Is an eating disorder a mental ‘illness’?

As soon as we are born – one of the first things we do, is feed. Our palate and taste develops as we grow from milk to solid foods – sourcing the nutrients we need to grow and develop healthily. We rely on our parents and carers to provide healthy, well balanced meals – but as we grow our relationship with food and eating can change – some will develop a healthy relationship with food/eating and others will not. 

An unhealthy relationship with food can become problematic and if the problem becomes chronic can develop into an eating disorder, such as anorexia, bulimia and binge eating.  Someone may become over controlling around their intake of food, either eating too much or too little, and become obsessed with their weight and body shape. Anyone and everyone can develop an eating disorder…

  • Approximately 1.25 million people in the UK have an eating disorder*
  • Around 25% of those are male*
  • Recent research from the NHS information centre showed that up to 6.4% of adults displayed signs of an eating disorder.

It is important to remember, eating disorders are not all about food, they're also about feelings

Eating disorders are usually a sign that something isn’t working in a person’s life. Many people use their relationship with food to meet their innate emotional needs if those needs aren’t being met adequately enough in other healthier ways. It’s natural – if some part of our life isn’t working well, our drive for survival means we will unconsciously try and meet our essential innate needs in whatever way we can. Control, for instance, is one of our nine emotional needs – the way a person interacts with food may make them feel in control and able to cope. Likewise, people may use food as a desperate attempt to replace connection, sense of achievement, etc.  And anything that brings us pleasure, can also become addictive.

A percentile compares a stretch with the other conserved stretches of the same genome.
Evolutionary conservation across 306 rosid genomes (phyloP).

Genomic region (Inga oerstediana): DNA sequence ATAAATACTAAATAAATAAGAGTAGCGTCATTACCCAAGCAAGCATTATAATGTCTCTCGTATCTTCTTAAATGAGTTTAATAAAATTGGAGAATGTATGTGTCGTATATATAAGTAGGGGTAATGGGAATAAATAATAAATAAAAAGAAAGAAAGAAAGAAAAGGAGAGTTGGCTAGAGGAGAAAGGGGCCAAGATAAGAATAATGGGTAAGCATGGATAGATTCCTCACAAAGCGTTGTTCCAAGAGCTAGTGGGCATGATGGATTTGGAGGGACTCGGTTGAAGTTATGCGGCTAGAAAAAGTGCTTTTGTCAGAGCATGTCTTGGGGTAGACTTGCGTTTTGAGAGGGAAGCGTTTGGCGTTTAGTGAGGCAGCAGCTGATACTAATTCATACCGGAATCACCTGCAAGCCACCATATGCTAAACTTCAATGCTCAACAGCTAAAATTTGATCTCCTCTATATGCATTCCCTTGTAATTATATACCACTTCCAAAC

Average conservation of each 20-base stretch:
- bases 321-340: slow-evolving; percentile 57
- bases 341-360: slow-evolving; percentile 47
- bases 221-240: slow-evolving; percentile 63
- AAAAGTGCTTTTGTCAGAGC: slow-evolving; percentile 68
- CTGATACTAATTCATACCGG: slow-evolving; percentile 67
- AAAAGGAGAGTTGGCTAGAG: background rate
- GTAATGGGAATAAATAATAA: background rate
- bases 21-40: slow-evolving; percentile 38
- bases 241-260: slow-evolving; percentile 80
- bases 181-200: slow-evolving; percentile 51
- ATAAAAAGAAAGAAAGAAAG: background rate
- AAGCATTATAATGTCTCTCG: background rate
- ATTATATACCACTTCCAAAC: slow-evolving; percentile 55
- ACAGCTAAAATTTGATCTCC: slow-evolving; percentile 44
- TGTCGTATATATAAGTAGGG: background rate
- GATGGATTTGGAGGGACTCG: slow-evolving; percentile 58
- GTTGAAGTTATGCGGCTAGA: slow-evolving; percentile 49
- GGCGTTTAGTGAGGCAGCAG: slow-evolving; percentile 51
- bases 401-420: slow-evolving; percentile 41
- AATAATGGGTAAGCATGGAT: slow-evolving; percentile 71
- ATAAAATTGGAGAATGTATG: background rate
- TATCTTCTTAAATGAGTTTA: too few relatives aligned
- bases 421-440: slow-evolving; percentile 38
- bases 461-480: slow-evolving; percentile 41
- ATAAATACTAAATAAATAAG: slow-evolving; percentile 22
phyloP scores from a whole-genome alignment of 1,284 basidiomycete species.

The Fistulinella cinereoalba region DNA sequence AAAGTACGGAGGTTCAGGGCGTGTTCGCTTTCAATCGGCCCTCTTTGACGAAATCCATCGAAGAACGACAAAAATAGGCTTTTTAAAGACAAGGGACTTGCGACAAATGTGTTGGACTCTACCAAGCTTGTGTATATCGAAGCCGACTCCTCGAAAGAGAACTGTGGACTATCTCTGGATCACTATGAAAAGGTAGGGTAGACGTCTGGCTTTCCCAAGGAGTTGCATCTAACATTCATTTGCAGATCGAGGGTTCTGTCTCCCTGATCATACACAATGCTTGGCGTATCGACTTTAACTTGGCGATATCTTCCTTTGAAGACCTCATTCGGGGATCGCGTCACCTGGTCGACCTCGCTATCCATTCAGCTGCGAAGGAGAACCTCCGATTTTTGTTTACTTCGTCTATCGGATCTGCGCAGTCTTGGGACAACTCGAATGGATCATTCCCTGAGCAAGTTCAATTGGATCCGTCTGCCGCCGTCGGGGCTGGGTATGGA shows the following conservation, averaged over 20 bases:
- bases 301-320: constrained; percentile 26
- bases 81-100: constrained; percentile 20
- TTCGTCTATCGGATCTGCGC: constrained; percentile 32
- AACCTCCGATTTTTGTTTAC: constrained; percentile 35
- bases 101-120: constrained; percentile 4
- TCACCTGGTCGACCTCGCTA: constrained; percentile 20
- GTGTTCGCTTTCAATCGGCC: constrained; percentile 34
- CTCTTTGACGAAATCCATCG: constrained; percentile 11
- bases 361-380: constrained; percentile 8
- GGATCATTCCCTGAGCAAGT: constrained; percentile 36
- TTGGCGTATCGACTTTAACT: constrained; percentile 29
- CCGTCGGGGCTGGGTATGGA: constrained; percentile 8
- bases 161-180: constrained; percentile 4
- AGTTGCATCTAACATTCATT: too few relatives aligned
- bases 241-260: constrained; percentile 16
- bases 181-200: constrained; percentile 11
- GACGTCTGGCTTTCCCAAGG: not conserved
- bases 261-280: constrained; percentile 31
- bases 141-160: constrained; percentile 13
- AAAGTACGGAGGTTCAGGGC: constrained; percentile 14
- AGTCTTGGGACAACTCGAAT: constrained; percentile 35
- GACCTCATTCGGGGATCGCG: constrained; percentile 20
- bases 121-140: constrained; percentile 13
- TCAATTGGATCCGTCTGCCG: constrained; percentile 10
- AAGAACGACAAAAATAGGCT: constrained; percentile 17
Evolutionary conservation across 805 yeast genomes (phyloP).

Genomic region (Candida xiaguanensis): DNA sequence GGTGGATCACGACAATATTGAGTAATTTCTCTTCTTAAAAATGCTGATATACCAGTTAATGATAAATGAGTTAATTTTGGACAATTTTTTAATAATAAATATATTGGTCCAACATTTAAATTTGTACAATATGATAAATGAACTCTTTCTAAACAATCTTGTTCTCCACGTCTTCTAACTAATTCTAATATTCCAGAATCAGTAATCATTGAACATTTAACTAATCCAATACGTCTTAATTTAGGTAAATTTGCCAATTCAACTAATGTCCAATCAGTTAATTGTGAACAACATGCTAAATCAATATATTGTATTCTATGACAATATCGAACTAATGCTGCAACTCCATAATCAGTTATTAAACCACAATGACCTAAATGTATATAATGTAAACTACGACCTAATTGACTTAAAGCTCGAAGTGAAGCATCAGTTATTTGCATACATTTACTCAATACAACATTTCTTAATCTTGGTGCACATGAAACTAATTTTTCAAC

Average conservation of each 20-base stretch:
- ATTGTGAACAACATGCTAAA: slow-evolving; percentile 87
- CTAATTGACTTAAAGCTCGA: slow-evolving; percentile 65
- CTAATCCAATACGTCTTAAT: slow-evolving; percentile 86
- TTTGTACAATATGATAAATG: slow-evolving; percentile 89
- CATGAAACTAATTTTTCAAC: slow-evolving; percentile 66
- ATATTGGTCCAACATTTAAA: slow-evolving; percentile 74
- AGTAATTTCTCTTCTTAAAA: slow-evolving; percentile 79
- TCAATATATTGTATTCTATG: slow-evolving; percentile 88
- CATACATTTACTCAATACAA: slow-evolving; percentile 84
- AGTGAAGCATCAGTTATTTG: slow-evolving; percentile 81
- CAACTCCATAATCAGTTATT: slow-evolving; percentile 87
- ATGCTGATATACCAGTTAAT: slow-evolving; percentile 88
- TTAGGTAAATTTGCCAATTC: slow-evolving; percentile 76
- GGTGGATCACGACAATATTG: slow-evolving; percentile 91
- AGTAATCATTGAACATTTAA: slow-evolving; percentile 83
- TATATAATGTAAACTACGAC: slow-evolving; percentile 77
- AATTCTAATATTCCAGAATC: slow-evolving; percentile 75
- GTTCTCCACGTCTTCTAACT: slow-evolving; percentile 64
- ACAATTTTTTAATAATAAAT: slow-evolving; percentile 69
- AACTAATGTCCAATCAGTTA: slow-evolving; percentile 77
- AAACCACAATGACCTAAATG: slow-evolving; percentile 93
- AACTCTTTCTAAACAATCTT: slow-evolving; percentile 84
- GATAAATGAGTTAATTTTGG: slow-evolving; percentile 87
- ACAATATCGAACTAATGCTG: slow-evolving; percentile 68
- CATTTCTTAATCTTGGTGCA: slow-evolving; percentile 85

But the good news is – recovery is possible…  Therapy that encourages people to find healthier, satisfying ways to meet their missing needs is more likely to result in a liberating attitude shift than therapy that focuses purely on the symptoms.

… human givens therapy has taken off the layers of unhappiness and uncovered the essence of who I really am, allowing me to feel at ease and confident — the way I felt when I was a child.”

Nina (overcame suicidal depression and anorexia)

Human Givens therapists have helped numerous adults, children and teens overcome eating disorders – as well as guiding their loved ones how to support their recovery.

Obesity – how to restore the person behind it podcast by Fiona Sheldon.

In this podcast, Fiona explores the intrinsic connection between eating behaviours and emotional disorders, including past trauma, and offers in-depth guidance on how therapists can help people struggling with these issues to find a route back to living healthy and fulfilling lives.

 

Useful resources

* BEAT – Statistics for Journalists, sourced 02/02/2020

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